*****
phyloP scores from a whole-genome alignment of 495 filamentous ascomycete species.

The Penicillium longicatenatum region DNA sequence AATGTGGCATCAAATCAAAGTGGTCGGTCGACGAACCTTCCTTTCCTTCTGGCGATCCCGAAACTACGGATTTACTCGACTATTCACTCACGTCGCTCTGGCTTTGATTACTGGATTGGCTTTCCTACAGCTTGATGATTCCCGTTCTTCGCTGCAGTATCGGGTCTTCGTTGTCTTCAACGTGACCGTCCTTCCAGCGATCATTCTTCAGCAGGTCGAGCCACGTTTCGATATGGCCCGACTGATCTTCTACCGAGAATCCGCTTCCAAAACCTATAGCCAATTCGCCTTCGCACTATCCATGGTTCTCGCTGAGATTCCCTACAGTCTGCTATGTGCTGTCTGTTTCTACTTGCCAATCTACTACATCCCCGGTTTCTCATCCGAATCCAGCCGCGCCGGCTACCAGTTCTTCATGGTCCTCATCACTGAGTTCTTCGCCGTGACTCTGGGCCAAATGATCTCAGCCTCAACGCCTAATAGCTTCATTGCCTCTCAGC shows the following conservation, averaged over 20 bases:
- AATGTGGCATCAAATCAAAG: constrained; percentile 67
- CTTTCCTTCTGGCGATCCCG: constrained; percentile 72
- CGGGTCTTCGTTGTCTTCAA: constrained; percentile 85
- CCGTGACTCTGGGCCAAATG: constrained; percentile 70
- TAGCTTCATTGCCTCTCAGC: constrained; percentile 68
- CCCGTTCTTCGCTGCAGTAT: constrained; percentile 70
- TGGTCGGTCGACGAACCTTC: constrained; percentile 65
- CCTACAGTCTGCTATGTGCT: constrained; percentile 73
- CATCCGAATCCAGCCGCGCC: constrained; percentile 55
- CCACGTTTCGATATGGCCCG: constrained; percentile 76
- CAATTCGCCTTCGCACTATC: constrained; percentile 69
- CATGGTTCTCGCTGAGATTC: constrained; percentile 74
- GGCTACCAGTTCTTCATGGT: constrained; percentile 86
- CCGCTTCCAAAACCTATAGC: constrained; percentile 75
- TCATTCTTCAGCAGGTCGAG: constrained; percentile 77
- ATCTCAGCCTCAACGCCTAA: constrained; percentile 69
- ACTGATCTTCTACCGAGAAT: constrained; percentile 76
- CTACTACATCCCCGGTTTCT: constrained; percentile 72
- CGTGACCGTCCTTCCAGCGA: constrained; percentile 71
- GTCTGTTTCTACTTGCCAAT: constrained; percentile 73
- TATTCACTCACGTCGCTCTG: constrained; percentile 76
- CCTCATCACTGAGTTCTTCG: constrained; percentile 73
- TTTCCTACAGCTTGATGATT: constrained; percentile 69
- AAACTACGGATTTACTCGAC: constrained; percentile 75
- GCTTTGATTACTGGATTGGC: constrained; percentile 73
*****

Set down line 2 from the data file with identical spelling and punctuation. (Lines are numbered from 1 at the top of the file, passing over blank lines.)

The Penicillium longicatenatum region DNA sequence AATGTGGCATCAAATCAAAGTGGTCGGTCGACGAACCTTCCTTTCCTTCTGGCGATCCCGAAACTACGGATTTACTCGACTATTCACTCACGTCGCTCTGGCTTTGATTACTGGATTGGCTTTCCTACAGCTTGATGATTCCCGTTCTTCGCTGCAGTATCGGGTCTTCGTTGTCTTCAACGTGACCGTCCTTCCAGCGATCATTCTTCAGCAGGTCGAGCCACGTTTCGATATGGCCCGACTGATCTTCTACCGAGAATCCGCTTCCAAAACCTATAGCCAATTCGCCTTCGCACTATCCATGGTTCTCGCTGAGATTCCCTACAGTCTGCTATGTGCTGTCTGTTTCTACTTGCCAATCTACTACATCCCCGGTTTCTCATCCGAATCCAGCCGCGCCGGCTACCAGTTCTTCATGGTCCTCATCACTGAGTTCTTCGCCGTGACTCTGGGCCAAATGATCTCAGCCTCAACGCCTAATAGCTTCATTGCCTCTCAGC shows the following conservation, averaged over 20 bases: